• He has offered differing amounts of spending cuts for every dollar in tax raises. While I don't like tax raises, if there are some (or if certain tax cuts are allowed to expire, which they should be) then they should be overwhelmingly outweighed by spending cuts. If we do not find a way to restrain spending, it doesn't matter how much money we raise. In that case, I want more cuts, because I want my money to stay with me and not the government. 
  • I won't say that this is a like, but it is an interesting comment: there is some discussion among Keynesian economists that Obama wasn't allowed to go FAR ENOUGH with the bailout. They believe that if he had been given more money to spend, or had more guts to ask for it, that we'd be better off now. Not saying that I agree, but these people are supposedly much smarter than I.
  • He is ardently pro-abortion. Much more so than any President I know of. He consistently voted against banning partial birth abortions while in Illinois. He doesn't believe in parental notification. I cannot reconcile his position with mine, because it doesn't in any way.
  • As stated above, I don't like Obamacare. I think that it could be a success for a few years, but by year 50 will be in financial trouble.
  • He is more willing to throw Republicans under the bus than he is to actually work with them. He can whine all he wants about the Republicans he has to work with, but good leaders don't whine about the their situations, they lead anyway.
My hope is that with that list I managed to make both sides mad. I've always felt that the best baseball announcers are seen as biased by both teams' fans, so hopefully I've been able to pull that off. But I call 'em like I see 'em.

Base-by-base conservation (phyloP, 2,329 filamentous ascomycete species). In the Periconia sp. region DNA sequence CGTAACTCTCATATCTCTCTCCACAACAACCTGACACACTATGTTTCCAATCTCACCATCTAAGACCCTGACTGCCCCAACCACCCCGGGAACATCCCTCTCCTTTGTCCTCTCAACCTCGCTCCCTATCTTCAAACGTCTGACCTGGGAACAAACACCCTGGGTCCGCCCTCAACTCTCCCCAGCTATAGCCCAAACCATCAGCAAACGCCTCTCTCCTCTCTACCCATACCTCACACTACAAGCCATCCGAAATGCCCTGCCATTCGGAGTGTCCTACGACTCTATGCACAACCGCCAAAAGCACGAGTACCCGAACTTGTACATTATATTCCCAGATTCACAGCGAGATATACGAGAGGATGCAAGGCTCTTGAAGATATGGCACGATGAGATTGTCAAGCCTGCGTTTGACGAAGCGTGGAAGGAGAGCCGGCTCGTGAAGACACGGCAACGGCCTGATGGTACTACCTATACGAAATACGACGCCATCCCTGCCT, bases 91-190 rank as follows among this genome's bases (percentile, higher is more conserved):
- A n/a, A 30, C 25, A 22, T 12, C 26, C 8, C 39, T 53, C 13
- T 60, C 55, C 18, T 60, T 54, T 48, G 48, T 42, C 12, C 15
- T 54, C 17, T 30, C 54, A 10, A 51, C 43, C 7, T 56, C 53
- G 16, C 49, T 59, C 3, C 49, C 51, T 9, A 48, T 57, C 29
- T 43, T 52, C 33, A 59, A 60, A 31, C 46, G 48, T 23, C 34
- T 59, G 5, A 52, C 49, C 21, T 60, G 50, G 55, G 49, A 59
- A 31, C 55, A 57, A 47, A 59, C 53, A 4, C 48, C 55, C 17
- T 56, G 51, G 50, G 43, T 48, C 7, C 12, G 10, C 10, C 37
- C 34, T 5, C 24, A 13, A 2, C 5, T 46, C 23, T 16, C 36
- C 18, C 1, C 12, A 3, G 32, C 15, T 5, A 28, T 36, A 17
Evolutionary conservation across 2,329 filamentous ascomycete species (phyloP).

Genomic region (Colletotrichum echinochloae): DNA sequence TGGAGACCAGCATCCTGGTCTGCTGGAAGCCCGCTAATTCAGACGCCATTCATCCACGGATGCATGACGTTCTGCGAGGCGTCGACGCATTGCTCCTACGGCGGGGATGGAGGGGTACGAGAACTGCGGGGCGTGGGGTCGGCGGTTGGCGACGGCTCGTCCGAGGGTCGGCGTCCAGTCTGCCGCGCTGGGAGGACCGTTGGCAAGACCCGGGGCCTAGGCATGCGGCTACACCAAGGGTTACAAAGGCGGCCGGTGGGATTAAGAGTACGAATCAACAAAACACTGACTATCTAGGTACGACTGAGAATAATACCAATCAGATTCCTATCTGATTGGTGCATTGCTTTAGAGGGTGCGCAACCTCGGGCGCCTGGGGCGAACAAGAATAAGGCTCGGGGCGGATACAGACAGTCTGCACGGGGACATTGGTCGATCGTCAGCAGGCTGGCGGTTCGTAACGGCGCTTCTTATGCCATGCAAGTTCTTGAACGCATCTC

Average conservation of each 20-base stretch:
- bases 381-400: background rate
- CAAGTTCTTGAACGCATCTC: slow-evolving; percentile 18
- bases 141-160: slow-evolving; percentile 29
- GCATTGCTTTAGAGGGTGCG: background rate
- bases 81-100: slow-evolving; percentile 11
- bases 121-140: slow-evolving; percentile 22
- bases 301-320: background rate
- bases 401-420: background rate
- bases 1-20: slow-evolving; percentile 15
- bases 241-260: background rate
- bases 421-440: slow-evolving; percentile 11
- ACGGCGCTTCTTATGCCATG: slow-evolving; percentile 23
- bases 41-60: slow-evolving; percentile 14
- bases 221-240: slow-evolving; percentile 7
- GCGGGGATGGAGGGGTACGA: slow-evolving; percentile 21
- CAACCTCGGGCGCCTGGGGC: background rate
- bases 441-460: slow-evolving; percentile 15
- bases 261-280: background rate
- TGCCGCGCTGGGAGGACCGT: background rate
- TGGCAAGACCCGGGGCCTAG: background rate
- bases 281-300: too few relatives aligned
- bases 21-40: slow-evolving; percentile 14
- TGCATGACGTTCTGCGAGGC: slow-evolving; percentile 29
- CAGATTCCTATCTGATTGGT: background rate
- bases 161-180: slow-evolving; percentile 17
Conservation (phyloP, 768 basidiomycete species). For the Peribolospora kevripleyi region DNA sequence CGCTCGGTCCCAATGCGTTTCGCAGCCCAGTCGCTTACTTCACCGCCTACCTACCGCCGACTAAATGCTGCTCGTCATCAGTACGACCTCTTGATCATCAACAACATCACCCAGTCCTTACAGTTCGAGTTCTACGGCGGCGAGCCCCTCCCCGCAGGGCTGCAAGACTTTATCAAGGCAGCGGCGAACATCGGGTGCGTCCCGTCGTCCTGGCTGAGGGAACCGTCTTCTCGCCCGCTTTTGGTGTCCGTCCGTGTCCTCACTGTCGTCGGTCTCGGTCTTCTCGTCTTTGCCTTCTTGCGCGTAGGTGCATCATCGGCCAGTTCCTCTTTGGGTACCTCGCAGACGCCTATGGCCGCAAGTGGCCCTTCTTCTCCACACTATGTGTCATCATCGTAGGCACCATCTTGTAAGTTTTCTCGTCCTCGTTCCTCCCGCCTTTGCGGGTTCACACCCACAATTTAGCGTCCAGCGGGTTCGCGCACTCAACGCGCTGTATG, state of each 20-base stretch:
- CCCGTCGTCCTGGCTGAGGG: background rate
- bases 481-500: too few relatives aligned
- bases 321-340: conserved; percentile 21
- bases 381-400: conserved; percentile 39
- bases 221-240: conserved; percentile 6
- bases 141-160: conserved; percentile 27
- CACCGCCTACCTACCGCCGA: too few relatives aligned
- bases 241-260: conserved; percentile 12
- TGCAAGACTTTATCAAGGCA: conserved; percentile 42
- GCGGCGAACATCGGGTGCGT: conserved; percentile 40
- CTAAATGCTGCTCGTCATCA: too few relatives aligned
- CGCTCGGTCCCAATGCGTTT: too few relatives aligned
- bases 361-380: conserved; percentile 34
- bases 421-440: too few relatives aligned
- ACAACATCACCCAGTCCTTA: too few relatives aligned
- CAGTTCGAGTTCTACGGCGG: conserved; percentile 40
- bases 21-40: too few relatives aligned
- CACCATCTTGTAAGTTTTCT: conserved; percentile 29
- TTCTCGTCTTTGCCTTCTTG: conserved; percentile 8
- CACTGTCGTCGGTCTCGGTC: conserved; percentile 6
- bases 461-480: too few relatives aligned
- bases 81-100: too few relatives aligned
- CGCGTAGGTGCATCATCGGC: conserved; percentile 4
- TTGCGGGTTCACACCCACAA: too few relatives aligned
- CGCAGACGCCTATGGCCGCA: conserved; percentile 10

Here is the best part: in most of the states, we already know who's going to win. The question of who will be President really comes down to less than 10 states. And if most of those shake out the way everyone thinks they will, it really only comes down to one: Ohio. So if you're reading this and you live in Ohio, GO VOTE. If you're living in Georgia or New York, still go vote, but understand that we pretty much know what's going to happen there anyway. So for all my friends who live in Georgia and want to vote Libertarian, please do! You won't be throwing your vote away (no vote, based on conscience, is ever a "throwaway" in my book), you are very unlikely to swing the election, and you still get to make your statement! DO IT! 

What I ask is that you look at this election, and these candidates, with clear eyes. Neither is the devil, and neither is a savior. They are both men, and will disappoint you. Sometimes unintentionally, and sometimes deliberately. When Sonny Perdue was elected Governor of Georgia, there was great excitement. But two years later many people were sad they ever voted for him. I was confused; he did exactly what I expected him to. I guess I thought everyone else had a realistic a picture of him as I did. Don't idealize a politician - it never works out for you.